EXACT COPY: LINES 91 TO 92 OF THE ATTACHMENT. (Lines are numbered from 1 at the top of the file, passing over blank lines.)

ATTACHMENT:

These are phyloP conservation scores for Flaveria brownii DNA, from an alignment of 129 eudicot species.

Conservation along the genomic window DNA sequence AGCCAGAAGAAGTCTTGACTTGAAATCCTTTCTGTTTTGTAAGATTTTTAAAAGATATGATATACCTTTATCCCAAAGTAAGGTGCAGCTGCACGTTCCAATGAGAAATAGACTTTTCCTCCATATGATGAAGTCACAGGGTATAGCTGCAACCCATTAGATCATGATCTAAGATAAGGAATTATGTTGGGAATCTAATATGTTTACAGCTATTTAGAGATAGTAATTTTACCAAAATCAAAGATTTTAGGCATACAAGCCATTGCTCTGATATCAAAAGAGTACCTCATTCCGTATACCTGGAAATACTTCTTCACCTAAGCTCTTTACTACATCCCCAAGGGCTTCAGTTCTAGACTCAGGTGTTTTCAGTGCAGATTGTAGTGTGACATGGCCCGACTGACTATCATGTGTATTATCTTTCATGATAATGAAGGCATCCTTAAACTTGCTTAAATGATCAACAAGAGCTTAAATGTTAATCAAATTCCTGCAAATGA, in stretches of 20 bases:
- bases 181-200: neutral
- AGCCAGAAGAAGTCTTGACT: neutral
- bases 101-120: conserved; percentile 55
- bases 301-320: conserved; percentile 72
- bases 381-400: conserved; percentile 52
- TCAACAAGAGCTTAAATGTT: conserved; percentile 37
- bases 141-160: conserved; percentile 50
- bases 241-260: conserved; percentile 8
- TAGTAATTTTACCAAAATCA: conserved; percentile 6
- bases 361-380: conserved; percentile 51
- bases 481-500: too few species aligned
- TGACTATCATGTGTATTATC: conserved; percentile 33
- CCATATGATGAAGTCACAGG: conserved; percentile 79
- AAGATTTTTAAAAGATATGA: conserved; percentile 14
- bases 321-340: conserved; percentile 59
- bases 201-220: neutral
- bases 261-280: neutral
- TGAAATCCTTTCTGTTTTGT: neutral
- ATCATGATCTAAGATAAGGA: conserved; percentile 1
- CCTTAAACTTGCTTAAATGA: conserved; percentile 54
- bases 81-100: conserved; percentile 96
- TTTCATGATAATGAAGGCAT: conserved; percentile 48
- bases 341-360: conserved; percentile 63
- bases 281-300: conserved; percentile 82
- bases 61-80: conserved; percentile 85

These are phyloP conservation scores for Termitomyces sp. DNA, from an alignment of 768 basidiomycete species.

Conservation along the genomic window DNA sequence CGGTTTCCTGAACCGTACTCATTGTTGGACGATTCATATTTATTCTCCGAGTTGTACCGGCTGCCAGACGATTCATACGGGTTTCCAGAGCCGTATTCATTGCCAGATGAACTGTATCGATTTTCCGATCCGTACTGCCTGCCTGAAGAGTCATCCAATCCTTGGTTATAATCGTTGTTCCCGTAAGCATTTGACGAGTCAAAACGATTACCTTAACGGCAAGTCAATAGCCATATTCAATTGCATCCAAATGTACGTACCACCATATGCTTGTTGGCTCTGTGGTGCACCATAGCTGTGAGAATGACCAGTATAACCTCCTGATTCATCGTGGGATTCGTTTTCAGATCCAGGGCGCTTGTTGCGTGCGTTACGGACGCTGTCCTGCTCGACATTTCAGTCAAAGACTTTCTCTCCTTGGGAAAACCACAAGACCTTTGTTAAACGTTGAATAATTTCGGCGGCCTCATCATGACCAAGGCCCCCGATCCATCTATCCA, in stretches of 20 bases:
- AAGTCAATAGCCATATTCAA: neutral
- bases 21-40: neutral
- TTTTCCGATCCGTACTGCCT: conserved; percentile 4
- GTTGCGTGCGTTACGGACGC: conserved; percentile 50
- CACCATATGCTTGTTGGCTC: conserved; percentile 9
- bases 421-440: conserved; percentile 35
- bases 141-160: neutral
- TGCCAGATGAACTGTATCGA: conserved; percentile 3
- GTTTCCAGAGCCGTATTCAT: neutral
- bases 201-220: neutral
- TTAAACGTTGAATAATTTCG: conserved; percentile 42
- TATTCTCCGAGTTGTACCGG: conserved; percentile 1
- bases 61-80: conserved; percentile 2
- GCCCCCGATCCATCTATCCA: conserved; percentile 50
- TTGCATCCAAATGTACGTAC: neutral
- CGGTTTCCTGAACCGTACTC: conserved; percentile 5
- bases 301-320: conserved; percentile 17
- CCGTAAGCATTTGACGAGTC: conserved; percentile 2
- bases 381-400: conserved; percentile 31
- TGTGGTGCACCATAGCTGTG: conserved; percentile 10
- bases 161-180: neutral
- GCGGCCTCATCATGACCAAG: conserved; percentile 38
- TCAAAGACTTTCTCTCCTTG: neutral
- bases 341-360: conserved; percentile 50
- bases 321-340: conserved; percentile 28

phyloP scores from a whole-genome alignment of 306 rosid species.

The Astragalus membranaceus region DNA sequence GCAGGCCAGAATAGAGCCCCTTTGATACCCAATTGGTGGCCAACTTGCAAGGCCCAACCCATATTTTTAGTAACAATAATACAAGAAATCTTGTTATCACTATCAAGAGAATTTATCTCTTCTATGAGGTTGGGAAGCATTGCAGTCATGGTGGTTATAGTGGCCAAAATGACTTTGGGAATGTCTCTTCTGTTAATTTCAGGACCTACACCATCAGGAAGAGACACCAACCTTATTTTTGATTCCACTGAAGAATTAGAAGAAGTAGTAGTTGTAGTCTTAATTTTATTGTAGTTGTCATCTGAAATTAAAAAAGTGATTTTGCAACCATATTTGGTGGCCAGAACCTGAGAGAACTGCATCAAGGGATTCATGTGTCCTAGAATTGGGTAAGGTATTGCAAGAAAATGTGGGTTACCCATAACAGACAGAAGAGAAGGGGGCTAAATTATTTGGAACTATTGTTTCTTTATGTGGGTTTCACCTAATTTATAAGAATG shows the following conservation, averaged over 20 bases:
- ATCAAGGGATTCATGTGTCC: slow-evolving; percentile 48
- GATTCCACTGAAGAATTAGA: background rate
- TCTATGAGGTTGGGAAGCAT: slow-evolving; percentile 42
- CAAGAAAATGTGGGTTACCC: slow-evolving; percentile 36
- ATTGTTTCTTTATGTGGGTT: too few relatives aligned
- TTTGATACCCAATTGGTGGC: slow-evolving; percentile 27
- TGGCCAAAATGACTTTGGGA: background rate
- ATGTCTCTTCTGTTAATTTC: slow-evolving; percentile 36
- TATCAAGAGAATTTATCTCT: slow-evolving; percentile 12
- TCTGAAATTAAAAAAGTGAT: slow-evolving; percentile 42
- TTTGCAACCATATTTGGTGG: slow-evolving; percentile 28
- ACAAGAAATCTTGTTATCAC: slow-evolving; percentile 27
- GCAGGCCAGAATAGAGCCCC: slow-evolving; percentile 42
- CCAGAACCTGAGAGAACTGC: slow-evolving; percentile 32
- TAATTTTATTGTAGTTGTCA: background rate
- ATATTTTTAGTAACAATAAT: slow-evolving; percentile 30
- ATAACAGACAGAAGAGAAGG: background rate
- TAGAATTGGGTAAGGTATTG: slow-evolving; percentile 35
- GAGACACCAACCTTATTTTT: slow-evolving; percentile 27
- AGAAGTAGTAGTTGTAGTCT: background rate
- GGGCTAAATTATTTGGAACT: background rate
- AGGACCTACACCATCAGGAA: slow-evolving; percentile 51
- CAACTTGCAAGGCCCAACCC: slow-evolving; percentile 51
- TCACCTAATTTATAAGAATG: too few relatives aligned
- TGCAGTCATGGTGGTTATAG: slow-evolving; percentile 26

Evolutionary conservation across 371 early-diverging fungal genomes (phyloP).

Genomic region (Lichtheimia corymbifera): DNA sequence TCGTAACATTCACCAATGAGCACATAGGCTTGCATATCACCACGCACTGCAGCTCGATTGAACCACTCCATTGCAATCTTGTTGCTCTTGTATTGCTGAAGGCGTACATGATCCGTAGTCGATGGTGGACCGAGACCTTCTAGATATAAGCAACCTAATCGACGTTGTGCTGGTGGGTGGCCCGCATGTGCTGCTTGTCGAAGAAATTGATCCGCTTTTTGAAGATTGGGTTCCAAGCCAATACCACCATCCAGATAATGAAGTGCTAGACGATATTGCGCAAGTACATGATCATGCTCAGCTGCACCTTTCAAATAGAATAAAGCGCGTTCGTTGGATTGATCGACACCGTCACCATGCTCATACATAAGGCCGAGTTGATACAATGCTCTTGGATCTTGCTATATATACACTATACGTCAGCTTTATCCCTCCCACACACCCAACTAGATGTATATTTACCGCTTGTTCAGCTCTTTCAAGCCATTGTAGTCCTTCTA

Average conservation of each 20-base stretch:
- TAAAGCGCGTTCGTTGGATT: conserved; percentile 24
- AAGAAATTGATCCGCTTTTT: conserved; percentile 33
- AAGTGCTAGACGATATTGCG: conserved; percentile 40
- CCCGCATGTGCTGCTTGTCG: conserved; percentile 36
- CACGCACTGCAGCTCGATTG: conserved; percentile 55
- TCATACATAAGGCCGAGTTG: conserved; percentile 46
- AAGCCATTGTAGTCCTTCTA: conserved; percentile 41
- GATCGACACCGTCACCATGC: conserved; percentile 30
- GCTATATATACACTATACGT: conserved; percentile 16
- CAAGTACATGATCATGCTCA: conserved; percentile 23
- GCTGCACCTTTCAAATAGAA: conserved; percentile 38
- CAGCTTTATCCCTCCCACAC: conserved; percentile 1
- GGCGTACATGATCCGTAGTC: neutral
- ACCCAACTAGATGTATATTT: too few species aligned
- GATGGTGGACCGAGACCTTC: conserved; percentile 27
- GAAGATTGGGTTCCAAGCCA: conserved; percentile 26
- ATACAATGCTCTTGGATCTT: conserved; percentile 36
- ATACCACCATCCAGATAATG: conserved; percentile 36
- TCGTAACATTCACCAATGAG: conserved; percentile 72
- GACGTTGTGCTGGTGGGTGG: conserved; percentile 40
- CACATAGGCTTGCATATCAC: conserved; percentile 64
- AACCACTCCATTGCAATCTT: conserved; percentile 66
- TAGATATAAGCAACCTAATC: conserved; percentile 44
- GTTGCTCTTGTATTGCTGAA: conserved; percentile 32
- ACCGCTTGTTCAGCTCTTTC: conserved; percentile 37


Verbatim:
- AAGCCATTGTAGTCCTTCTA: conserved; percentile 41
- GATCGACACCGTCACCATGC: conserved; percentile 30